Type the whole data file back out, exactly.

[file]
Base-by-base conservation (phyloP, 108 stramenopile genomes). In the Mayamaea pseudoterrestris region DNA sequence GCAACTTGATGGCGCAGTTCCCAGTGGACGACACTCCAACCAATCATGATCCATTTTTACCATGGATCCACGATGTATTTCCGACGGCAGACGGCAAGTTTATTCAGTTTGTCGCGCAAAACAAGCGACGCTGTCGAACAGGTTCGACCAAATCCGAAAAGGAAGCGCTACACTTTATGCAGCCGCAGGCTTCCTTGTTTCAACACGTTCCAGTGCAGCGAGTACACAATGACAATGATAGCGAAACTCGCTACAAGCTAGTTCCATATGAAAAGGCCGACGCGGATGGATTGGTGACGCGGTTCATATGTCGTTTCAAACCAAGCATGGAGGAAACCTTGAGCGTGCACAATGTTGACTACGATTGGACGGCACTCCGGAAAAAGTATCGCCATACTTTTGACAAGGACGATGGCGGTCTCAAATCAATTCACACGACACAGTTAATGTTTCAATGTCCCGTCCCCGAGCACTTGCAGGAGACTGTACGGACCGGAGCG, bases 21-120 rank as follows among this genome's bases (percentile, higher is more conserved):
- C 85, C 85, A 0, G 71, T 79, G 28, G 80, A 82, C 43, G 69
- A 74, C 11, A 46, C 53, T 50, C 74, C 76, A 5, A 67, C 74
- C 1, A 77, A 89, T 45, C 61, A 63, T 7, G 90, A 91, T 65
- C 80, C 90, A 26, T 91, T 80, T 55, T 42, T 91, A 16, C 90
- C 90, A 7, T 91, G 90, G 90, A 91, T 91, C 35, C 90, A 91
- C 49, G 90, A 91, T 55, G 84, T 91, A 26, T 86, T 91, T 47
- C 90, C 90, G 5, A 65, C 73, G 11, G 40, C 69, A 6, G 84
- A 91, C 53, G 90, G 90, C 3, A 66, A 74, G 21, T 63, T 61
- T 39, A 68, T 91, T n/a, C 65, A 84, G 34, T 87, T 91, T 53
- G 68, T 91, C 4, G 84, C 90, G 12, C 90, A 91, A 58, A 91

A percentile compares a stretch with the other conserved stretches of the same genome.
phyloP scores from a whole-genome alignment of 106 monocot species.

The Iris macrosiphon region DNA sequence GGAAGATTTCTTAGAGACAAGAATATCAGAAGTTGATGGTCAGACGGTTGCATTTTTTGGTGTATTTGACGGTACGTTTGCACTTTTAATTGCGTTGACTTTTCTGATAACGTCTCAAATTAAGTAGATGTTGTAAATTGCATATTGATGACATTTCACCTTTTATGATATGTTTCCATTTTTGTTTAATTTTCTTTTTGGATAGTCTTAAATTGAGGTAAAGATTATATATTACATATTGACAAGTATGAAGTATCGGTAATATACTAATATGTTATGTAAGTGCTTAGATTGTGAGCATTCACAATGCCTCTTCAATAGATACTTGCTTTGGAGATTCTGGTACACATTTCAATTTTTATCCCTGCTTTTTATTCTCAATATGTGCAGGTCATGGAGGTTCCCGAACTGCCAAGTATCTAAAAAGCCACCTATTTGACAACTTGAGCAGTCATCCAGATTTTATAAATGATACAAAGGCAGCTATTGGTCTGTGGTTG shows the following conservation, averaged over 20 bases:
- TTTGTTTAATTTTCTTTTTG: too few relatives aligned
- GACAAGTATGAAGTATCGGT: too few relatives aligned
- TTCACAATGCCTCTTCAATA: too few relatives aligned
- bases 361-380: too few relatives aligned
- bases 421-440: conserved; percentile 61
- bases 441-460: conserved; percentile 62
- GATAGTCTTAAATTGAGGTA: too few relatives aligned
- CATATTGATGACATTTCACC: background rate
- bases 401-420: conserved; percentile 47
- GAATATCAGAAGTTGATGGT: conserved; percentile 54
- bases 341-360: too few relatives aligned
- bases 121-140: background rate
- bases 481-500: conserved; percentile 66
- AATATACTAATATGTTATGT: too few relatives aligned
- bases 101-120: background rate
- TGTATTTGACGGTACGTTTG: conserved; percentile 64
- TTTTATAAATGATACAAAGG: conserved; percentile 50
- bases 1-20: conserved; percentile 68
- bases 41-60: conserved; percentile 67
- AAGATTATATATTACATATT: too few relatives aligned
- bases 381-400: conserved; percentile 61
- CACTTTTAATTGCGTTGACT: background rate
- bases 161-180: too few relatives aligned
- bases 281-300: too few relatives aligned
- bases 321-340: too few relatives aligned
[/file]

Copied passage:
Base-by-base conservation (phyloP, 108 stramenopile genomes). In the Mayamaea pseudoterrestris region DNA sequence GCAACTTGATGGCGCAGTTCCCAGTGGACGACACTCCAACCAATCATGATCCATTTTTACCATGGATCCACGATGTATTTCCGACGGCAGACGGCAAGTTTATTCAGTTTGTCGCGCAAAACAAGCGACGCTGTCGAACAGGTTCGACCAAATCCGAAAAGGAAGCGCTACACTTTATGCAGCCGCAGGCTTCCTTGTTTCAACACGTTCCAGTGCAGCGAGTACACAATGACAATGATAGCGAAACTCGCTACAAGCTAGTTCCATATGAAAAGGCCGACGCGGATGGATTGGTGACGCGGTTCATATGTCGTTTCAAACCAAGCATGGAGGAAACCTTGAGCGTGCACAATGTTGACTACGATTGGACGGCACTCCGGAAAAAGTATCGCCATACTTTTGACAAGGACGATGGCGGTCTCAAATCAATTCACACGACACAGTTAATGTTTCAATGTCCCGTCCCCGAGCACTTGCAGGAGACTGTACGGACCGGAGCG, bases 21-120 rank as follows among this genome's bases (percentile, higher is more conserved):
- C 85, C 85, A 0, G 71, T 79, G 28, G 80, A 82, C 43, G 69
- A 74, C 11, A 46, C 53, T 50, C 74, C 76, A 5, A 67, C 74
- C 1, A 77, A 89, T 45, C 61, A 63, T 7, G 90, A 91, T 65
- C 80, C 90, A 26, T 91, T 80, T 55, T 42, T 91, A 16, C 90
- C 90, A 7, T 91, G 90, G 90, A 91, T 91, C 35, C 90, A 91
- C 49, G 90, A 91, T 55, G 84, T 91, A 26, T 86, T 91, T 47
- C 90, C 90, G 5, A 65, C 73, G 11, G 40, C 69, A 6, G 84
- A 91, C 53, G 90, G 90, C 3, A 66, A 74, G 21, T 63, T 61
- T 39, A 68, T 91, T n/a, C 65, A 84, G 34, T 87, T 91, T 53
- G 68, T 91, C 4, G 84, C 90, G 12, C 90, A 91, A 58, A 91

A percentile compares a stretch with the other conserved stretches of the same genome.
phyloP scores from a whole-genome alignment of 106 monocot species.

The Iris macrosiphon region DNA sequence GGAAGATTTCTTAGAGACAAGAATATCAGAAGTTGATGGTCAGACGGTTGCATTTTTTGGTGTATTTGACGGTACGTTTGCACTTTTAATTGCGTTGACTTTTCTGATAACGTCTCAAATTAAGTAGATGTTGTAAATTGCATATTGATGACATTTCACCTTTTATGATATGTTTCCATTTTTGTTTAATTTTCTTTTTGGATAGTCTTAAATTGAGGTAAAGATTATATATTACATATTGACAAGTATGAAGTATCGGTAATATACTAATATGTTATGTAAGTGCTTAGATTGTGAGCATTCACAATGCCTCTTCAATAGATACTTGCTTTGGAGATTCTGGTACACATTTCAATTTTTATCCCTGCTTTTTATTCTCAATATGTGCAGGTCATGGAGGTTCCCGAACTGCCAAGTATCTAAAAAGCCACCTATTTGACAACTTGAGCAGTCATCCAGATTTTATAAATGATACAAAGGCAGCTATTGGTCTGTGGTTG shows the following conservation, averaged over 20 bases:
- TTTGTTTAATTTTCTTTTTG: too few relatives aligned
- GACAAGTATGAAGTATCGGT: too few relatives aligned
- TTCACAATGCCTCTTCAATA: too few relatives aligned
- bases 361-380: too few relatives aligned
- bases 421-440: conserved; percentile 61
- bases 441-460: conserved; percentile 62
- GATAGTCTTAAATTGAGGTA: too few relatives aligned
- CATATTGATGACATTTCACC: background rate
- bases 401-420: conserved; percentile 47
- GAATATCAGAAGTTGATGGT: conserved; percentile 54
- bases 341-360: too few relatives aligned
- bases 121-140: background rate
- bases 481-500: conserved; percentile 66
- AATATACTAATATGTTATGT: too few relatives aligned
- bases 101-120: background rate
- TGTATTTGACGGTACGTTTG: conserved; percentile 64
- TTTTATAAATGATACAAAGG: conserved; percentile 50
- bases 1-20: conserved; percentile 68
- bases 41-60: conserved; percentile 67
- AAGATTATATATTACATATT: too few relatives aligned
- bases 381-400: conserved; percentile 61
- CACTTTTAATTGCGTTGACT: background rate
- bases 161-180: too few relatives aligned
- bases 281-300: too few relatives aligned
- bases 321-340: too few relatives aligned